MysteryPeople’s Scott Montgomery joins us on the blog just before year’s end to share the ten best—in his opinion—crime novels of 2020.
Crime fiction writers came through in a year where we needed them the most. They helped us escape and examine our times with some of their best writing. It was also a year of discovering either debut authors or ones that finally got the limelight they deserved. Here are my eleven favorites I was able to squeeze into a top ten. I could easily give ten more.
Next To Last Stand by Craig Johnson
In another year, I may have put one of the darker novels below in this spot, but if there was ever a time for smart comfort reading Craig Johnson rode in like The Lone Ranger with this funny and warm mystery that also delivers an engaging history lesson. Walt Longmire, Craig’s Northern Wyoming sheriff, becomes involved in the world of western art when it appears the famed Custer’s Last Fight painting, believed to have been lost in a fire, is actually still around with several shady characters out to find it. While entertaining, Johnson uses the tale to examine points of view in history, war, and the men who fight in them with a humanistic eye.
Blacktop Wasteland by S.A. Cosby & Winter Counts by David Heska Wanbli Weiden
Both of these authors used their culture to infuse excitement into the traditional hard-boiled novel. Cosby gave a much needed Black voice to rural noir with his story of a former getaway driver pulled back into one last job to save his family and dignity. Weiden introduces us to Virgil Wounded Horse, a half-Lakota enforcer citizens hire on the Rosebud reservation to get justice, forced to hunt down the people who bring in heroin into the rez to clear his nephew. Both use the crime novel to examine family, race, and male identity.
The Familiar Dark by Amy Engel
This book starts with the murder of two twelve-year old girls and gets bleaker as the working class mother of one of the girls seeks justice in her small town, coming up against the local police, her mother who she always feared of becoming, and her own dark past. Engel keeps the story tight and focused in her heroine, finding grace notes in the unlikeliest of places.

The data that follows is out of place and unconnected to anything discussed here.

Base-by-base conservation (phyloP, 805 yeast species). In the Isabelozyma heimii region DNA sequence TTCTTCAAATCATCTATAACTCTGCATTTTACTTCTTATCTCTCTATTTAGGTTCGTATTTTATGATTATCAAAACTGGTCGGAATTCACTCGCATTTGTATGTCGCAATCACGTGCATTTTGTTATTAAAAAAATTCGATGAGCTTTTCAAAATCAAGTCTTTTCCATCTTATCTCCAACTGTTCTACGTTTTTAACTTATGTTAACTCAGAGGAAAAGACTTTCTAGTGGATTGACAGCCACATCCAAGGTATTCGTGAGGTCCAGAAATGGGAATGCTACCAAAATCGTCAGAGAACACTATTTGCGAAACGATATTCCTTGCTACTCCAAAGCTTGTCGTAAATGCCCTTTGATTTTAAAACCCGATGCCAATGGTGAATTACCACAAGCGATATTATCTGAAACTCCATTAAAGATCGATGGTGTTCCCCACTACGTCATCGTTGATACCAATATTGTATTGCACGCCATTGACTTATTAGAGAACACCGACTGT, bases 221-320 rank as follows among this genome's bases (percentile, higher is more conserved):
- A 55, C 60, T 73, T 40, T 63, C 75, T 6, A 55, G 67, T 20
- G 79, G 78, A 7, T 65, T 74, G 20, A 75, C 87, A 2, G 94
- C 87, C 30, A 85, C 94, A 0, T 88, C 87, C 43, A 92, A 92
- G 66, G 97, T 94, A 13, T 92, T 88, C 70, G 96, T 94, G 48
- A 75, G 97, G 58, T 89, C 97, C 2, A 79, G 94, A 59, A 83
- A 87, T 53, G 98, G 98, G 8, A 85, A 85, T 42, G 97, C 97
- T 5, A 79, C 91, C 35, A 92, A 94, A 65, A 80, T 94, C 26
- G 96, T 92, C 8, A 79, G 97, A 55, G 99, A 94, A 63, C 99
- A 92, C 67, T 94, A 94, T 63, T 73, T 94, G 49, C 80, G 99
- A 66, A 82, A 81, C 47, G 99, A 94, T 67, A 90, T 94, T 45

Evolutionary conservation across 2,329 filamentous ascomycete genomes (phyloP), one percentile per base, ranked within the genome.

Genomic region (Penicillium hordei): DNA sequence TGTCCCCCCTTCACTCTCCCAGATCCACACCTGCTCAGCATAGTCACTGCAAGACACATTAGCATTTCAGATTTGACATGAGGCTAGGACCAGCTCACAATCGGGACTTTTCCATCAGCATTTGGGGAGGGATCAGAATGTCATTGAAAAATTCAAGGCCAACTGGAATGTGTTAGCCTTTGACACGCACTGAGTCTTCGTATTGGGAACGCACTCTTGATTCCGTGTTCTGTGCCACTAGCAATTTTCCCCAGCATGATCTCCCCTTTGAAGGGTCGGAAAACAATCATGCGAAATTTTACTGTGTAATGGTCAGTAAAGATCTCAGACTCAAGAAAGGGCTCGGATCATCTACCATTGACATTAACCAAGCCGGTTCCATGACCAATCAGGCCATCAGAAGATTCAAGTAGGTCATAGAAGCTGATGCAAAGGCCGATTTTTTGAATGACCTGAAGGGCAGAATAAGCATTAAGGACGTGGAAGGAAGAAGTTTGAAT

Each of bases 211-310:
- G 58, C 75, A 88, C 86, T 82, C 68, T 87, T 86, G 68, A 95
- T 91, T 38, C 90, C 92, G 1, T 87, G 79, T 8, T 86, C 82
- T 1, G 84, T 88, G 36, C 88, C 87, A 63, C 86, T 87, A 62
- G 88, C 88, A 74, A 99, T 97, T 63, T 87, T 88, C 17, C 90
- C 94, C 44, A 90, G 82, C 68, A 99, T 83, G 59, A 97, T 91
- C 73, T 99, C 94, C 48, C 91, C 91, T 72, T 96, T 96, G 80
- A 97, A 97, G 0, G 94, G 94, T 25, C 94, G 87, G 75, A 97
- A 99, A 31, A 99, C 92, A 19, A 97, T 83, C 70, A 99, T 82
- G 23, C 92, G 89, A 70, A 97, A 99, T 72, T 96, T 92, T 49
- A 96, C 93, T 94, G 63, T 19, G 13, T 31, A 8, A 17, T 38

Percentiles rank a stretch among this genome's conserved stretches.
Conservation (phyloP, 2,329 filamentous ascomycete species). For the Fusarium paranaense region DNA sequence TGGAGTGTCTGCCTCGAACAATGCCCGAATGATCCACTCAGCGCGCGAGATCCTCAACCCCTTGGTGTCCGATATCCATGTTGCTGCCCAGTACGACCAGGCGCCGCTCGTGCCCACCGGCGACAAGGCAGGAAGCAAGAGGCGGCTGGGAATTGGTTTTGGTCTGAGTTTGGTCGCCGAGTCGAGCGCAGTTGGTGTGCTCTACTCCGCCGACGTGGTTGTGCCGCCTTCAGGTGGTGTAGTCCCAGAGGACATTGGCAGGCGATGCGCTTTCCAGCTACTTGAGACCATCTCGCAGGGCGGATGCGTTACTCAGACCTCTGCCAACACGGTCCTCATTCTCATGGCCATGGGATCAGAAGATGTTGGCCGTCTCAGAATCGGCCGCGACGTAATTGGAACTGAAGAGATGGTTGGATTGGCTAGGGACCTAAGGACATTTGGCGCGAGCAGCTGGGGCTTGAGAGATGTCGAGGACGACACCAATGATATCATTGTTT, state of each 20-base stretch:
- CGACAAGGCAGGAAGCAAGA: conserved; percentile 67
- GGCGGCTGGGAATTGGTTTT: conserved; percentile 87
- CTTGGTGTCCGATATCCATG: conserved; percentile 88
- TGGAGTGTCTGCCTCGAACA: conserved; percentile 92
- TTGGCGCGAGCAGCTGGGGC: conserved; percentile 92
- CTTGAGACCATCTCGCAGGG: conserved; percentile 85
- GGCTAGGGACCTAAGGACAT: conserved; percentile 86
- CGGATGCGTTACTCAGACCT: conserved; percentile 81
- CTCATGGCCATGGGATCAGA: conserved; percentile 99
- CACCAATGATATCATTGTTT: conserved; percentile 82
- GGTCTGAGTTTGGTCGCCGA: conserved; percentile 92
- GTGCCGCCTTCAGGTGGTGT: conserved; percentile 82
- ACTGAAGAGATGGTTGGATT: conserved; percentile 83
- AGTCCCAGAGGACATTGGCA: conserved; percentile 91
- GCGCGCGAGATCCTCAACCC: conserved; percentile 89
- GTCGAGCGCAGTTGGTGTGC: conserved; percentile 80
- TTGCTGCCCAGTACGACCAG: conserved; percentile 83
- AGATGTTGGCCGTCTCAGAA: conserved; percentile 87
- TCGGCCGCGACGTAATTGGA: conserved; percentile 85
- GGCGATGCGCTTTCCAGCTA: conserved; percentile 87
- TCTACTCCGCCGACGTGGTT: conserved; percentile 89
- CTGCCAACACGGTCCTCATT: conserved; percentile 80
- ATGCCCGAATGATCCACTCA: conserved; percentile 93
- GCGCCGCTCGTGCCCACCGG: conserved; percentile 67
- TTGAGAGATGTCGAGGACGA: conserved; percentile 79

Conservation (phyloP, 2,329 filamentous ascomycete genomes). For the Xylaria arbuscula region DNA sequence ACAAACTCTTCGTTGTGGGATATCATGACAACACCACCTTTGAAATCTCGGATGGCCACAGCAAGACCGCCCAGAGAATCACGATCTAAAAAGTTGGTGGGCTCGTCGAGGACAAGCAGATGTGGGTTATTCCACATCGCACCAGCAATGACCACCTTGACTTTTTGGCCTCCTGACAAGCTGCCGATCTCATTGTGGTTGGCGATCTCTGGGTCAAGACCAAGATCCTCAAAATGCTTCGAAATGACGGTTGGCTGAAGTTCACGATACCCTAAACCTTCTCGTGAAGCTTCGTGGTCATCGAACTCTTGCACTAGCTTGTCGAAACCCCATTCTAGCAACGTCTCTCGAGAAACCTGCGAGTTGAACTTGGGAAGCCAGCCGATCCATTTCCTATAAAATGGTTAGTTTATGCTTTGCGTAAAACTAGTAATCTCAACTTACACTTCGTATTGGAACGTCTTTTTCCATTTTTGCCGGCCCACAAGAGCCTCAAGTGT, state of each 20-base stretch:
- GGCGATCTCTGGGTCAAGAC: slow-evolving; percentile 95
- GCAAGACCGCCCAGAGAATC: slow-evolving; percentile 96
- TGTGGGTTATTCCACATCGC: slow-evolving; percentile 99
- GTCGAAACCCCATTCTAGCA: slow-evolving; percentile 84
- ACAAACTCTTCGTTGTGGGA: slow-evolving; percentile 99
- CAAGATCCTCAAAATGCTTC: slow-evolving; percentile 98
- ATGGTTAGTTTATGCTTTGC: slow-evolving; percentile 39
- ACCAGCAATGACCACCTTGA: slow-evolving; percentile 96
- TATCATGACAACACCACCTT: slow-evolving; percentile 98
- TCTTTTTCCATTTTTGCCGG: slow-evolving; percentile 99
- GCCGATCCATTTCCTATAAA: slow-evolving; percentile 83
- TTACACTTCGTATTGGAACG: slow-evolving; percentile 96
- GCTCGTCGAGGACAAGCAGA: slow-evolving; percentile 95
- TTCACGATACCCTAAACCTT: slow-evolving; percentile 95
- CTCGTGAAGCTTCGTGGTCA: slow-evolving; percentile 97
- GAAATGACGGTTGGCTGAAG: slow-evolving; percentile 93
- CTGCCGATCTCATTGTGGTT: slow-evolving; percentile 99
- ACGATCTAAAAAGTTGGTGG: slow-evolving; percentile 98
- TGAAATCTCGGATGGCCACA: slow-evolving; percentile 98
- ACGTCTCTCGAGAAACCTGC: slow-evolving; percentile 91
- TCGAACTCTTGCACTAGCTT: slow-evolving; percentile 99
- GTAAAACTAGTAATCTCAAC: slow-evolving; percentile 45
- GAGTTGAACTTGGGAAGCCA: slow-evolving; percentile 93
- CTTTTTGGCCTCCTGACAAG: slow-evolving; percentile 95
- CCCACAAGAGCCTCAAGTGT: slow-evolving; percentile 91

The Poison Flood by Jordan Farmer
A reclusive hunchback musician witnesses a murder during a chemical leak that plagues his Appalachian town, setting off several events that force him to face his life and make human connections. Farmer finds a sad humanity in all of his characters, creating one of the most poignant reads of the year.
City Of Margins by William Boyle
Boyle creates a literary mural with several people effected and entwined from a past murder in a Brooklyn neighborhood. Funny and tragic, Boyle creates a story of the inertia of a community told in a style somewhere between Scorsese and Altman.
The Less Dead by Denise Mina
A middle class doctor—adopted as a child—discovers her birth mother was a prostitute and victim of a serial murderer. As she uncovers her mother’s killer she also gets to know the woman she never knew. Mina’s latest masterpiece is one of class, society, and crime.
Lost River by J. Todd Scott
Scott creates an epic tale that takes place during one violent day in the life of a Kentucky lawman, DEA agent, and EMT. Scott, a practicing DEA agent, provides an intimate look at the opioid crisis.
Broken by Don Winslow
This collection of new novellas from one of crime fiction’s best range in mood, style, and sub-genre. He introduces us to new characters and revisits old ones, some we haven’t seen in a long time, linking them into a shared world that spins a little faster than our own.
That Left Turn At Albuquerque by Scott Phillips
Scott Phillips returns with a jaundiced, funny vengeance in this tale of California scheming with a down-and-out attorney devising an art fraud plan with a questionable group of characters, reminding us he mixes black humor, sex, crime, and scumbags like no other.
Line Of Sight by James Queally
My favorite private eye novel of the year introduced Russell Avery, a former reporter who used to uncover police corruption, now working as an investigator who specializes in clearing cops. When asked by a political activist to look into a questionable shooting of a drug dealer, his ideals and life get put on the line as he navigates a no man’s land between cops and criminals where even the closest to you are hard to trust. I hope this isn’t the last time we see Avery.
You can find the titles listed here online at BookPeople today.
One thought on “Scott M.’s 10 Best Crime Novels of 2020”
Great list of crime books, I have also read an awesome crime book The Numbered Cup Mystery I’m sure you will like it and might be included in the list in the future. Thanks